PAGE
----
Author Topic: Match Pair PNP Transistor array?  (Read 1427 times)

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Offline zz28zz

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Match Pair PNP Transistor array?
« on: September 16, 2019, 04:46:33 am »
Found a 5-pin IC that needs replacement. It's a pair of PNP's with common emitters. The part is no longer available so I'm looking for an alternative. Considering 2 separate transistors, but not sure if they have to be a matched set. The only data sheet I've found is mostly written in Japanese. How can you tell if the transistors need to be matched?

Thx in adv.
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Offline floobydust

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Re: Match Pair PNP Transistor array?
« Reply #1 on: September 16, 2019, 05:03:38 am »
Part number? What's it used in?
 

Offline Smith

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Re: Match Pair PNP Transistor array?
« Reply #2 on: September 16, 2019, 05:57:10 am »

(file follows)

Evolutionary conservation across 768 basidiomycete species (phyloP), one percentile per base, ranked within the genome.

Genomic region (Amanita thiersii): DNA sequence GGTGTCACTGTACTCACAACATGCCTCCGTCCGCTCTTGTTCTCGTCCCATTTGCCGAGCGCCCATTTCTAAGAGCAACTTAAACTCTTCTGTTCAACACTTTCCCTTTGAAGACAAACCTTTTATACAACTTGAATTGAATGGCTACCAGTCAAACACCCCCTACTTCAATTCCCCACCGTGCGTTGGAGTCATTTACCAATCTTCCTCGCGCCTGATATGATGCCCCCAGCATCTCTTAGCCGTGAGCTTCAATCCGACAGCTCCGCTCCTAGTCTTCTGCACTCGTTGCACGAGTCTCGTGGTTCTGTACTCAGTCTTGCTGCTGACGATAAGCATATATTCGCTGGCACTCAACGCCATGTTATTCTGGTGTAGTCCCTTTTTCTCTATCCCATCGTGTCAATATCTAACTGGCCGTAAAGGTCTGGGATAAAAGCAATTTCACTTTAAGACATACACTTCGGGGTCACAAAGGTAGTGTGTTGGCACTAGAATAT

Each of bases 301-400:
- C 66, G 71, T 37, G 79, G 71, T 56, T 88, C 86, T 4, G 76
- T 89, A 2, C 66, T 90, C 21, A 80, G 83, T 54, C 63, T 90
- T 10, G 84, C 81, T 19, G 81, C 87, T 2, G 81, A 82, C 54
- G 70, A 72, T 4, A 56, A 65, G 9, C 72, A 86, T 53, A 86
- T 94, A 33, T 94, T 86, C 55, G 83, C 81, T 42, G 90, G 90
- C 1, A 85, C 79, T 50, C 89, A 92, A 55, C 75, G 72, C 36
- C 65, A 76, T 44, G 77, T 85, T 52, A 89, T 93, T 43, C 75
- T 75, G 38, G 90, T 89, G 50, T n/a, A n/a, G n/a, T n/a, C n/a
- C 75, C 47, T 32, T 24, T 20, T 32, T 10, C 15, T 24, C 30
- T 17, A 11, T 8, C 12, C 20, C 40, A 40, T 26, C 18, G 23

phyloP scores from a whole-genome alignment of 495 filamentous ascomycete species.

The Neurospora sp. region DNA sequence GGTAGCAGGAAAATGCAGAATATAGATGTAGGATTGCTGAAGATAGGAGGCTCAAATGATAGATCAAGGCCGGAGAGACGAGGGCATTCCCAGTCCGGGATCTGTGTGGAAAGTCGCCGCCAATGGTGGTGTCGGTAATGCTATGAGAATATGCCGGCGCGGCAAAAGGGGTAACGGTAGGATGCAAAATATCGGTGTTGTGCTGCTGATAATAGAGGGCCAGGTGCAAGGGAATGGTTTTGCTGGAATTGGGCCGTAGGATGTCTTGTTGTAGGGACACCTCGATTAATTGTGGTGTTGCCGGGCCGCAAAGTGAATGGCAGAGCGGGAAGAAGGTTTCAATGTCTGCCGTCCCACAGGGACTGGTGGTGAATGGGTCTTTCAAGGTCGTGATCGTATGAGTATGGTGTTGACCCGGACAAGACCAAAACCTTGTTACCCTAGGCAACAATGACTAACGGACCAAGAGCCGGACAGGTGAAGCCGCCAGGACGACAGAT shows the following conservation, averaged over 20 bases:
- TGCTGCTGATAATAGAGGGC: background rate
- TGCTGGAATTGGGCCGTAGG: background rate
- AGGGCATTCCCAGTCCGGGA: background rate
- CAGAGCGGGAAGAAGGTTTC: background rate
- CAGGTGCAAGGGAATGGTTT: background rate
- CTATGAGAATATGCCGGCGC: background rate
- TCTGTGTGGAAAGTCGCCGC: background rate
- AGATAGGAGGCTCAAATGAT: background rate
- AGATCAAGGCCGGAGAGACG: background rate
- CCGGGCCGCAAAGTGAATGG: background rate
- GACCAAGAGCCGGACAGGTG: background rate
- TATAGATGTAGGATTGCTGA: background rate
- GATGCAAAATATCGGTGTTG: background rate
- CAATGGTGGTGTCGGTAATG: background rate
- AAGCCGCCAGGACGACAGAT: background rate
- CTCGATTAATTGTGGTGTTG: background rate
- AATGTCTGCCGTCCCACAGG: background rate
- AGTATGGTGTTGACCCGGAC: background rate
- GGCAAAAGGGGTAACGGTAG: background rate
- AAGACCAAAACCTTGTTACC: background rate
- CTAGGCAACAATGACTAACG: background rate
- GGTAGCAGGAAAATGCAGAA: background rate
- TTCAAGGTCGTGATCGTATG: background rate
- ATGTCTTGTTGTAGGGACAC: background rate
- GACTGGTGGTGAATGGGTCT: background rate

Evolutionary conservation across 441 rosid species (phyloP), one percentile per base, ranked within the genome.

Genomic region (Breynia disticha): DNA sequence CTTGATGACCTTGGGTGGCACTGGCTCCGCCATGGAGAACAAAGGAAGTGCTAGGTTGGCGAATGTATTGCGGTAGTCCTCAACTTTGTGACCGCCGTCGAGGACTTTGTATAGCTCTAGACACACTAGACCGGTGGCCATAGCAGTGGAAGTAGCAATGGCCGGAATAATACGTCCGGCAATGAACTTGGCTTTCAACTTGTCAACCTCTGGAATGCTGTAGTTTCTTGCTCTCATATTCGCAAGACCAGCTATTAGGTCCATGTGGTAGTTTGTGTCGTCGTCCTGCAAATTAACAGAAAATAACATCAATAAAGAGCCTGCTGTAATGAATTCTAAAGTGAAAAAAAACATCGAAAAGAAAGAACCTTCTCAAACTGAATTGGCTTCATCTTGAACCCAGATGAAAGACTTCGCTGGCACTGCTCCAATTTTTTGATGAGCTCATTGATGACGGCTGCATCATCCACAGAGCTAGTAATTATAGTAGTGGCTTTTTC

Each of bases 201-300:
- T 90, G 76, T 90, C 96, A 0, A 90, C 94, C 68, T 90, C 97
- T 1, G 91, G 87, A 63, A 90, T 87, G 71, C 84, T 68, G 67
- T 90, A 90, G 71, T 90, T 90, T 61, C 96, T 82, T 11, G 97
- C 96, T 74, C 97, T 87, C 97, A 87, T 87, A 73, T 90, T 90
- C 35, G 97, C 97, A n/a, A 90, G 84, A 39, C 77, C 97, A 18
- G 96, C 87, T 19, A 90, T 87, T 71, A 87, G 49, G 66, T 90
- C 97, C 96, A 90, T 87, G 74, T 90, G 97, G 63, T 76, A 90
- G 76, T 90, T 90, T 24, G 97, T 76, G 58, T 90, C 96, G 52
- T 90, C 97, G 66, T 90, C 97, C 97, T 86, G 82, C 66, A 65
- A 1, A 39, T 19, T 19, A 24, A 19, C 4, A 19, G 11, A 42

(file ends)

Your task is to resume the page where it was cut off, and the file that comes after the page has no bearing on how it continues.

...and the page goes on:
I would consider every "2 in 1" transistor a matched pair. It  probably has to do with keeping their temperature matched too. They cost more than two normal transistors,  so the manufacturer has at least one of these reasons in mind.
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Offline voltsandjolts

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Offline T3sl4co1l

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Re: Match Pair PNP Transistor array?
« Reply #4 on: September 16, 2019, 08:13:39 am »
I take it, it's one of those SIP-5, beveled slab package, common emitter types?

Using independent rather than monolithic pairs only increases the offset voltage (especially due to thermal drift), and the distortion marginally.  If you want the best replacement, hunt down a monolithic pair; if you just want it working again, use anything.

Note that "matched pair" transistors are available (especially in SMTs?), but they are independent dies on separate lead frames (well, the lead frames are just leads anyway, of course they're separate).  The thermal matching is pitiful, typically something like 500 K/W differential thermal coupling between dies.